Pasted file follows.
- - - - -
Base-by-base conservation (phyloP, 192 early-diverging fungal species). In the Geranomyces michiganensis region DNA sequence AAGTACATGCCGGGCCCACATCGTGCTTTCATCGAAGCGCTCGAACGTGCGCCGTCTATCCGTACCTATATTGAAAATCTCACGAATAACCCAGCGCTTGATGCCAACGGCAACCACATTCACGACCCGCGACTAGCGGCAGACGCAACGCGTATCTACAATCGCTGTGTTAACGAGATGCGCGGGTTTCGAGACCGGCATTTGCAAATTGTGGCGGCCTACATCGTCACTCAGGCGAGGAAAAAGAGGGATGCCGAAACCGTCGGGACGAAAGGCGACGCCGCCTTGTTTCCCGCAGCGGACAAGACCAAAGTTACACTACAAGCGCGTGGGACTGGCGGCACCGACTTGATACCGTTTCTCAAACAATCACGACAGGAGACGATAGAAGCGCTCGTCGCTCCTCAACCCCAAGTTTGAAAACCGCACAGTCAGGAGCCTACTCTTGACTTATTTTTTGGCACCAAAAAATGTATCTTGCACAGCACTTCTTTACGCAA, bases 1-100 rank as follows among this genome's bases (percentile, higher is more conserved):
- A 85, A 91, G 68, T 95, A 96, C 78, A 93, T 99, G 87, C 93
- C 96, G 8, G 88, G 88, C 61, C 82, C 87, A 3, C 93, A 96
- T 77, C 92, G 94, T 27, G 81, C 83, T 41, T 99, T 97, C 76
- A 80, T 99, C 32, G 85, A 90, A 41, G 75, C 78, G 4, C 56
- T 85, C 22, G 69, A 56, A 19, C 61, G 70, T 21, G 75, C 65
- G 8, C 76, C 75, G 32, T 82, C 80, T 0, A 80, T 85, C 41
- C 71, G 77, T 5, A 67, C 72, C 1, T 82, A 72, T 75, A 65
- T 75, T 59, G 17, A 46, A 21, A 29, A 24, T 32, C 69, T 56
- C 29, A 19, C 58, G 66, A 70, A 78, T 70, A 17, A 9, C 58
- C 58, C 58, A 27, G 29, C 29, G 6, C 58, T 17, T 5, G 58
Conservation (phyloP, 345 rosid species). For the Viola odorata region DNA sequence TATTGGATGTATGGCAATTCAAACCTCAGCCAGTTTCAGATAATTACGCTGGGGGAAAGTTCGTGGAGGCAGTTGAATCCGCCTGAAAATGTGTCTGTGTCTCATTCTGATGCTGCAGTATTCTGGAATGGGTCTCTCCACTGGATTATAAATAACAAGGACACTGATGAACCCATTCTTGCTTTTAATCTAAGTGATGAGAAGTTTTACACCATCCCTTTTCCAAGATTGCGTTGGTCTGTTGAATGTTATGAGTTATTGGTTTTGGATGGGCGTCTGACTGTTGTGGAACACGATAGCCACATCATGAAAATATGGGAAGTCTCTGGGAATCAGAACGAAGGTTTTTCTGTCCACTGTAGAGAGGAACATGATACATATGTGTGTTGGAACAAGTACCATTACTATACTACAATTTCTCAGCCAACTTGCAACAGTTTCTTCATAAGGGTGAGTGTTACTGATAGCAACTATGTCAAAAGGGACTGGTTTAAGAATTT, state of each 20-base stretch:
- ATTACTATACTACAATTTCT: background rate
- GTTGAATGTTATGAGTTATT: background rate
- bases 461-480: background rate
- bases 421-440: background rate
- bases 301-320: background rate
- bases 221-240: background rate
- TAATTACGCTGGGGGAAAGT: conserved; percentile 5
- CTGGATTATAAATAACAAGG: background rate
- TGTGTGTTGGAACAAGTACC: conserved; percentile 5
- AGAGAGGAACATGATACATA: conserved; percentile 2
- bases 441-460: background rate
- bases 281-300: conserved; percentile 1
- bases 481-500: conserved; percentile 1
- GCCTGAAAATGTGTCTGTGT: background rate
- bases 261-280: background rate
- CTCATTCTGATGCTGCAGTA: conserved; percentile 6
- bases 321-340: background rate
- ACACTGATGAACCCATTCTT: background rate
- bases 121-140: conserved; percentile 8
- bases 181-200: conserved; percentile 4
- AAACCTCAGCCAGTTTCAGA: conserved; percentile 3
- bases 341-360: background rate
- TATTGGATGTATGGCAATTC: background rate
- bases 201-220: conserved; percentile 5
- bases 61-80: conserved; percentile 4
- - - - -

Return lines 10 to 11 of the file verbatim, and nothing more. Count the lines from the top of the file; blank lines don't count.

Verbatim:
- C 29, A 19, C 58, G 66, A 70, A 78, T 70, A 17, A 9, C 58
- C 58, C 58, A 27, G 29, C 29, G 6, C 58, T 17, T 5, G 58